Ms. Victoria Tauli-Corpuz is a Filipino development consultant and Indigenous Activist who was a founder and serves as Executive Director of the Tebtebba Foundation (Indigenous Peoples' International Centre for Policy Research and Education). She has also served as a Board Member of the International Forum on Globalization (IFG).

Life of the Land intervened in a regulatory proceeding before the Hawai`i Public Utilities Commission to oppose HECO’s use of tropical rainforest palm oil biodiesel to power HECO generators. One exhibit Life of the Land relied upon was written by Victoria Tauli-Corpuz and Parshuram Tamang: “Oil Palm and Other Commercial Tree Plantations, Monocropping: Impacts on Indigenous Peoples’ Land Tenure and Resource Management Systems and Livelihoods.” Permanent Forum on Indigenous Issues (2007)

  Walden Bello

Walden Bello was awarded South Korea's Suh Sang Don Prize in 2001 and given the Right Livelihood Award (2003), also known as the Alternative Nobel Prize. He  is an Akbayan Representative in the 14th Congress of Republic of the Philippines. He is also a senior analyst of Focus on the Global South and professor of sociology at the University of the Philippines, and is one of the leading critics of the current model of economic globalization, combining the roles of intellectual and activist.

Walden Bello was studying in Princeton for a sociology Ph.D. in 1972 when Ferdinand Marcos took power. He took the risk of breaking into the World Bank headquarters in Washington, and brought out 3,000 pages of confidential documents which provided the material for his book “Development Debacle: the World Bank in the Philippines” (1982). The book  became an underground bestseller in the Philippines and contributed to expanding the citizen's movement that eventually deposed Marcos in 1986.

As a human rights and peace campaigner, academic, environmentalist and journalist, and through a combination of courage as a dissident, with an extraordinary breadth of published output and personal charisma, he has made a major contribution to the international case against corporate-driven globalization.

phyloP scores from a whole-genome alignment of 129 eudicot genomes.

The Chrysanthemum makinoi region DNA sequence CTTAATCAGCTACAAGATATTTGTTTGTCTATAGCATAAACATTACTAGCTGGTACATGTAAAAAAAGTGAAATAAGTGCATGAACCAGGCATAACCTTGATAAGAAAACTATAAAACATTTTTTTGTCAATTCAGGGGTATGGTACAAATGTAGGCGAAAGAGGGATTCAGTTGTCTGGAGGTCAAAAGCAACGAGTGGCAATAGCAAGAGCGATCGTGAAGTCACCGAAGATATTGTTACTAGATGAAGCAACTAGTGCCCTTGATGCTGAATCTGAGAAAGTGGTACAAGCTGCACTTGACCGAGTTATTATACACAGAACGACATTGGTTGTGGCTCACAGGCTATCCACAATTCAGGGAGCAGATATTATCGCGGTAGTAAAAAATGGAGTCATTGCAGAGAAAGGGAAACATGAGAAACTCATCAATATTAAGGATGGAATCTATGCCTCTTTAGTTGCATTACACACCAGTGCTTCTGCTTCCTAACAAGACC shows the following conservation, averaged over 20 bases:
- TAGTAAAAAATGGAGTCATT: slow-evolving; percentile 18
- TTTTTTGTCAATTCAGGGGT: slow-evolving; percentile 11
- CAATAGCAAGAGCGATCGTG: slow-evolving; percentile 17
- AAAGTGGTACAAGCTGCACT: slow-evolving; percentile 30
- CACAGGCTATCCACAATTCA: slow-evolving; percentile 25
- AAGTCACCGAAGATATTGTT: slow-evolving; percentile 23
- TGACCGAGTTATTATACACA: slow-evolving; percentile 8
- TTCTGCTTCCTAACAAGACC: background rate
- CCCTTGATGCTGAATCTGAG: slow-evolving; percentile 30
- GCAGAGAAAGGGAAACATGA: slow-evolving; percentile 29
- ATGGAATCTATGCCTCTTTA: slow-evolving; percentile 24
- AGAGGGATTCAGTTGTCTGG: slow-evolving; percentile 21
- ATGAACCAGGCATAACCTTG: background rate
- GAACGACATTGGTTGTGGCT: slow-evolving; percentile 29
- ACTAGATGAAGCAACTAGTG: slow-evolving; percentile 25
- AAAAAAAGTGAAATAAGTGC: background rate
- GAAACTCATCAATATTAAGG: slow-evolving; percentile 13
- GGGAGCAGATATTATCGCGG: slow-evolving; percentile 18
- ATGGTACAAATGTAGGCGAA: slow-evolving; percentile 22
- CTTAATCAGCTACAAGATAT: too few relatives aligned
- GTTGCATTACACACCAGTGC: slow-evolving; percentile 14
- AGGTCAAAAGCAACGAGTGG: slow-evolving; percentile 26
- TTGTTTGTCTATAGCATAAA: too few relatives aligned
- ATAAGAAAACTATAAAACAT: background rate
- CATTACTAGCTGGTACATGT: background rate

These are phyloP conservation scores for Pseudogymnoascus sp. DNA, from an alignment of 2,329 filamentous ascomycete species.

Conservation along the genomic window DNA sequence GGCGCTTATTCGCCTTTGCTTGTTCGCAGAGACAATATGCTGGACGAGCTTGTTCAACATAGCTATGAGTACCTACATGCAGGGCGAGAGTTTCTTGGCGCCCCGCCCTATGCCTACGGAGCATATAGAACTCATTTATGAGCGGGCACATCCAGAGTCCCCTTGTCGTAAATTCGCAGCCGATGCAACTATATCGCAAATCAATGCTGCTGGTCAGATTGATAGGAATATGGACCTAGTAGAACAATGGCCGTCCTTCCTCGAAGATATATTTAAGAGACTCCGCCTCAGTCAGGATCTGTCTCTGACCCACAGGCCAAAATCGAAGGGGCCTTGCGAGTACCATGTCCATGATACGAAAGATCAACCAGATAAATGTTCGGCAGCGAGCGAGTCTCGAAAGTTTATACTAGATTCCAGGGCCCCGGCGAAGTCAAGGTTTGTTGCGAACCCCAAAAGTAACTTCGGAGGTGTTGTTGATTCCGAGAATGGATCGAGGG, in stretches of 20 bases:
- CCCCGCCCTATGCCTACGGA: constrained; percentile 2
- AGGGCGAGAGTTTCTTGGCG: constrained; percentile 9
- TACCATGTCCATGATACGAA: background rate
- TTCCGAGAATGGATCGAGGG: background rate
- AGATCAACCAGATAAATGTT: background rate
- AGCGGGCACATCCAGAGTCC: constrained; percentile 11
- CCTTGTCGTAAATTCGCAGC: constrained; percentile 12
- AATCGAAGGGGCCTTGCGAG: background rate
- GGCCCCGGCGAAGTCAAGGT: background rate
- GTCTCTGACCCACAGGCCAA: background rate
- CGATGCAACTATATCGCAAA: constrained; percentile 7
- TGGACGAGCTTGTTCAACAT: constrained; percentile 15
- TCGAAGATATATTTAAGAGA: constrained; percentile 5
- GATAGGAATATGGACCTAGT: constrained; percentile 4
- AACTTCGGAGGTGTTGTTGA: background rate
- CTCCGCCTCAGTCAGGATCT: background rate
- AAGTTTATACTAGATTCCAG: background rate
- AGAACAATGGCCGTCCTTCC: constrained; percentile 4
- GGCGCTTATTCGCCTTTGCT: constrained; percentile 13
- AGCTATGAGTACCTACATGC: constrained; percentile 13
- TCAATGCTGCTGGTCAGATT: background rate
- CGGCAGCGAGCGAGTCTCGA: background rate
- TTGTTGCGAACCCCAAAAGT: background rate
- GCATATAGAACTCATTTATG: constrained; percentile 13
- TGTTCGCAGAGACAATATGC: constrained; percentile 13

Victor Menotti

Victor Menotti was the first employee (1994) and then became  the Executive Director (2009) of the International Forum on Globalization  (IFG). He is the author of “Free Trade, Free Logging: How the World Trade Organization Undermines Global Forest Conservation” and “The Other Oil War: The Halliburton Agenda on WTO Energy Services.”

   Suzuyo Takazato

Suzuyo Takazato is a long-time Japanese feminist peace activist who has analyzed the interplay between sexism and militarism from the experiences of women in Okinawa. Her work has inspired global feminist peace movements for structural understanding of violence against women. She helped create Okinawa’s first rape crisis center to provide hotline and face-to-face counseling to victims of sexual violence, and in 1995, her activism led to a large-scale protest by people of Okinawa against US military bases. Ms. Takazato is an inspirational and internationally recognized Asian feminist activist, a four-term Naha City Councilwoman.

    Lori M. Wallach

Lori M. Wallach has been director of Public Citizen's Global Trade Watch since 1995. She is an expert on the operations and outcomes of trade policies such as NAFTA, WTO, CAFTA and more. She is steeped in the domestic and international politics of current trade negotiations and disputes. Wallach works closely with Congress and civil society, scholars, and activists in the U.S. and developing countries to foster the growing debate about implications of different models of globalization on jobs, off-shoring, wages, the environment, public health and food safety; equality and social justice and democratically accountable governance. Wallach has appeared on CNN, NPR, ABC, CNBC, Fox News, PBS, Bloomberg TV, BBC and C-SPAN, and has been quoted extensively in publications such as The New York Times, The Washington Post, The Wall Street Journal, Financial Times, USA Today, BNA, and The National Journal.

    Jane Kelsey

Jane Kelsey is one of New Zealand's best-known critical commentators on issues of globalization, structural adjustment and decolonization. She has taught at the University of Auckland since 1979, specializing in socio-legal studies, criminology, policy and international economic regulation.

She travels extensively talking on the New Zealand experiment and globalization, especially the GATS, to a wide range of audiences and is an active member of a number of international coalitions of academics, trade unionists, NGOs and social movements working for social justice.

Jane Kelsey is the author of numerous books and articles on the neoliberal restructuring of New Zealand since 1984, including the best-selling 'The New Zealand Experiment. A World Model for Structural Adjustment?'. Her latest book on globalization is “Serving Whose Interests? The Political Economy of Trade in Services Agreements” (2008).